China is set to overtake Japan this year as America's third-largest export
market, an American trade official said Wednesday.
US exports to China grew 36.5 percent in the first five months of the year
over the same period in 2005, Under Secretary for International Trade Franklin
L. Lavin told reporters during a visit to China's business hub of Shanghai.
"My prediction is, by the end of this year, China will be the United States'
third largest export market, surpassing Japan, if this trend continues," Lavin
America's top export market is Canada, with Mexico second. China is currently
in fourth place, taking in US$41 billion of US exports last year, up 25 percent
Lavin said export growth encompassed "everything from soybeans to Boeing,"
the US aircraft maker, and that continued strong economic growth in China should
sustain the trend.
"As the Chinese market improves and continues to open I think we'll see these
high rates of growth," he said.
Lavin, who is attending a series of meetings in China through next week, said
he would seek progress in meetings with Chinese officials on irritants in the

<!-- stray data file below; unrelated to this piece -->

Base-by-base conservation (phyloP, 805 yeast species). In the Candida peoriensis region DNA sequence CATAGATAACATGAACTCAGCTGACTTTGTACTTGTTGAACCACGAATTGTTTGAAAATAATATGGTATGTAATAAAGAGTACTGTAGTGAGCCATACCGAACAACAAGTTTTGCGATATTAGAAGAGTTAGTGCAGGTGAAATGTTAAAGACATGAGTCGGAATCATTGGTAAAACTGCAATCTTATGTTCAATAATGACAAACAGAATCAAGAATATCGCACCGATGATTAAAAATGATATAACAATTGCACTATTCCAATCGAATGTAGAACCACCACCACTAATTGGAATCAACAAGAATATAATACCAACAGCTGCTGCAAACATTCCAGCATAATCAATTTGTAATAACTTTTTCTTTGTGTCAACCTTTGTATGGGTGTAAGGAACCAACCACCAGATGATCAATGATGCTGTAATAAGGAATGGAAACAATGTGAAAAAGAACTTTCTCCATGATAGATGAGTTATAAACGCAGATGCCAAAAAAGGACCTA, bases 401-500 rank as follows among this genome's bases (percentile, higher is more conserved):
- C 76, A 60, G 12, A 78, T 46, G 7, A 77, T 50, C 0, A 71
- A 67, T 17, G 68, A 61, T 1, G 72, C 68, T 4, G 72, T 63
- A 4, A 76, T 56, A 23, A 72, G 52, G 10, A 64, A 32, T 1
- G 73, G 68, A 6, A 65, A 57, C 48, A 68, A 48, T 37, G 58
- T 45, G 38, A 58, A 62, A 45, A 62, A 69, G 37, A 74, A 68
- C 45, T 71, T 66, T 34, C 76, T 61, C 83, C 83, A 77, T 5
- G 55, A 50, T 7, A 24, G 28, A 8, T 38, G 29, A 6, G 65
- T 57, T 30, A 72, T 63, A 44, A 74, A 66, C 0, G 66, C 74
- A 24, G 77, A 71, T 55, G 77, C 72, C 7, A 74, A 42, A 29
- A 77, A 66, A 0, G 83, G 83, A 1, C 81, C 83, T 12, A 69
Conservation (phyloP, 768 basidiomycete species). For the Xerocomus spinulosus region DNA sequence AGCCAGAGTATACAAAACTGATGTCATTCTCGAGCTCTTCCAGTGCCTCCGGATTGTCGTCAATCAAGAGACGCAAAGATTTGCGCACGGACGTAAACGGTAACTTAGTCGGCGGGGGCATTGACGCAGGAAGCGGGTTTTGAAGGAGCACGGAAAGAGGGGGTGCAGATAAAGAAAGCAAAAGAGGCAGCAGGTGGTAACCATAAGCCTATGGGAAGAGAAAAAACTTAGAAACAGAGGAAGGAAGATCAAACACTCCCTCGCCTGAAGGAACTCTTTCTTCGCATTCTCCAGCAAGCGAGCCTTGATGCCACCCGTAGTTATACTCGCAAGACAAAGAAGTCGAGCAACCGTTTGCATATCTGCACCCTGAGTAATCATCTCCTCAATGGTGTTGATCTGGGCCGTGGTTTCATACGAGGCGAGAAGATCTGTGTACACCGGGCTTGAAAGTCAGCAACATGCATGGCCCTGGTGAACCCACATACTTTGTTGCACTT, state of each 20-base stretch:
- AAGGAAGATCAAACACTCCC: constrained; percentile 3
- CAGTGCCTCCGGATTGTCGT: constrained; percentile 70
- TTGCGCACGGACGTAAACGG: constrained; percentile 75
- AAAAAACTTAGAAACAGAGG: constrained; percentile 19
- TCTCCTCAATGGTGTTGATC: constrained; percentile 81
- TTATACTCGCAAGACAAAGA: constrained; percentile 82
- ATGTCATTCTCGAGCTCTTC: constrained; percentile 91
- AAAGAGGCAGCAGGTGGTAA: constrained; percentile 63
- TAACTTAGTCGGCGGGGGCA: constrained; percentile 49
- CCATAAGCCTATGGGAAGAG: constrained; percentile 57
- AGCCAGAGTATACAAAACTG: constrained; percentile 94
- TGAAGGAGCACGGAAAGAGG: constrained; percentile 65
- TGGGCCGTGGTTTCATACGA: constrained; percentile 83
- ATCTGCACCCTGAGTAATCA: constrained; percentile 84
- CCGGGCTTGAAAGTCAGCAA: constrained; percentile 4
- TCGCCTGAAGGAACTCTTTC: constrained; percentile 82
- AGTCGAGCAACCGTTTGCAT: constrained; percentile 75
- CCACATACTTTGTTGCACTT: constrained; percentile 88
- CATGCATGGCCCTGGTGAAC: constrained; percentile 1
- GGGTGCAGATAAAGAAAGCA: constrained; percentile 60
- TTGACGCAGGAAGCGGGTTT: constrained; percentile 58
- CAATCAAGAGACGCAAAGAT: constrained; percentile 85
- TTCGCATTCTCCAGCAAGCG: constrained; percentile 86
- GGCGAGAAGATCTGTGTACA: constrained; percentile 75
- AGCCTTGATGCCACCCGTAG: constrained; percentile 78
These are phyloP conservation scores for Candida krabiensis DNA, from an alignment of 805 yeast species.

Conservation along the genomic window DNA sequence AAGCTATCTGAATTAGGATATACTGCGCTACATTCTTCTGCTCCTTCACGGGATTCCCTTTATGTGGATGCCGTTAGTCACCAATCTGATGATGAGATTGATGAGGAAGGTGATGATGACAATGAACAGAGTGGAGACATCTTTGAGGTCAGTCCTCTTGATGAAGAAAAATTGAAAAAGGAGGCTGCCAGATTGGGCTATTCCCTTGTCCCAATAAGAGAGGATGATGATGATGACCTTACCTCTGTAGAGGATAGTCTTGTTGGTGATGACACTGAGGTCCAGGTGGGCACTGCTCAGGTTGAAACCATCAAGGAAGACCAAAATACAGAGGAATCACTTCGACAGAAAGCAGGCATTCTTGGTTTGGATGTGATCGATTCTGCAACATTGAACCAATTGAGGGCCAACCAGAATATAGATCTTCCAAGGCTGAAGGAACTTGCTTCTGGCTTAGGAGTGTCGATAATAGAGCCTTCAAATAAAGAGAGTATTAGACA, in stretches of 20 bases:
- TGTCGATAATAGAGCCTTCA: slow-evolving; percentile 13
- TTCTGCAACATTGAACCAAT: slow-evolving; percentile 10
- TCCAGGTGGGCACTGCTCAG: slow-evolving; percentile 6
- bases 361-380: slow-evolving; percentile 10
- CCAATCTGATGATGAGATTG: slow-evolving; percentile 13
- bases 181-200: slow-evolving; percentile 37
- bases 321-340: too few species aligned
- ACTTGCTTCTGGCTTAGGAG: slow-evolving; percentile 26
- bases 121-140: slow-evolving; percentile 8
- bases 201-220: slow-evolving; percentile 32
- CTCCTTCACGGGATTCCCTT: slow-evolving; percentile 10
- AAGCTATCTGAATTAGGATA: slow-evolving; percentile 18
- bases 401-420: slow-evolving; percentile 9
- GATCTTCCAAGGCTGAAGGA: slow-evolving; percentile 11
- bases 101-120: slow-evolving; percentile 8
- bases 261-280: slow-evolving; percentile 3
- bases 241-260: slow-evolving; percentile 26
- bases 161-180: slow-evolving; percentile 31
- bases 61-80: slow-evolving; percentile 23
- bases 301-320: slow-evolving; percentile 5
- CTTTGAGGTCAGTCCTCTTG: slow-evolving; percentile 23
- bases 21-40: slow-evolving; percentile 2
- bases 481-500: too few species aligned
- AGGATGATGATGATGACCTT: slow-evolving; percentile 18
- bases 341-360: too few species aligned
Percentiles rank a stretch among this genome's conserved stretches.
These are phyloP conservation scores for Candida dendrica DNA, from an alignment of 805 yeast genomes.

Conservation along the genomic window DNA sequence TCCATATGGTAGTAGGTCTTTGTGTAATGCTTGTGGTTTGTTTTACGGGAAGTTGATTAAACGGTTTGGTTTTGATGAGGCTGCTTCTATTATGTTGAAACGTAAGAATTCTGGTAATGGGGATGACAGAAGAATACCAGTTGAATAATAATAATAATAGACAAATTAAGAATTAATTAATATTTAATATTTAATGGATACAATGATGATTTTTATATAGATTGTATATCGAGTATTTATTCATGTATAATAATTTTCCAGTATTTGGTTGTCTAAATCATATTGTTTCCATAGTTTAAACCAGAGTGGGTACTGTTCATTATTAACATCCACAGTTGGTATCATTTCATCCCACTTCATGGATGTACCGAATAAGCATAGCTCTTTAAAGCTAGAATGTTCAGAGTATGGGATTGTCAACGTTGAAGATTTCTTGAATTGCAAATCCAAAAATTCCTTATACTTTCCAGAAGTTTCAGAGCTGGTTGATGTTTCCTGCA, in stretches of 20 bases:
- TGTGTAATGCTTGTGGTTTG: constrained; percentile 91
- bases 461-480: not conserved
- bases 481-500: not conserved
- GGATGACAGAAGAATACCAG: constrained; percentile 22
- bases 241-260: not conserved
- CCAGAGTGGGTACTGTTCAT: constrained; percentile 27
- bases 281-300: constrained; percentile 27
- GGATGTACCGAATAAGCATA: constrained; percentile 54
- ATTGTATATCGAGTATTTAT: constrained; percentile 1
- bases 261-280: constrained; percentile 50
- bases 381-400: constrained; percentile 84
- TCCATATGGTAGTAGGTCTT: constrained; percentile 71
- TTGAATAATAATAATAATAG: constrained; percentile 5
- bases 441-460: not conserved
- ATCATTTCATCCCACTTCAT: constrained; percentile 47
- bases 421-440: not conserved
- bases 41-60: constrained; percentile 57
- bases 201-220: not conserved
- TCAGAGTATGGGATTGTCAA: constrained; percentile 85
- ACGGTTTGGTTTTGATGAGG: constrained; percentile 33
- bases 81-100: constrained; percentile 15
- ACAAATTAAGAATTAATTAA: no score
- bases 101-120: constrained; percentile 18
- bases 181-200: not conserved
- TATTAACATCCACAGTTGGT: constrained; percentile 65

Lavin will also be discussing limits to US businesses and services in China,
among the barriers he said that help create the damaging perception in America
that China doesn't play fair. Such sentiments have undercut efforts by Chinese
companies to enter the US market, such as the failed attempt last year by
state-controlled CNOOC Ltd. to buy Unocal Corp.
"If the Chinese market is perceived as unfair, if it's perceived as closed
and we have a substantial trade deficit, these two factors together can feed an
anti-Chinese sentiment in the United States, which I feel is unhealthy for both
countries," Lavin said.
He also said he would argue in favor of bids by US companies for chunks of
Chinese firms, including a US$3 billion (euro2.5 billion) offer by a consortium
led by Citigroup Inc. for a stake in Guangdong Development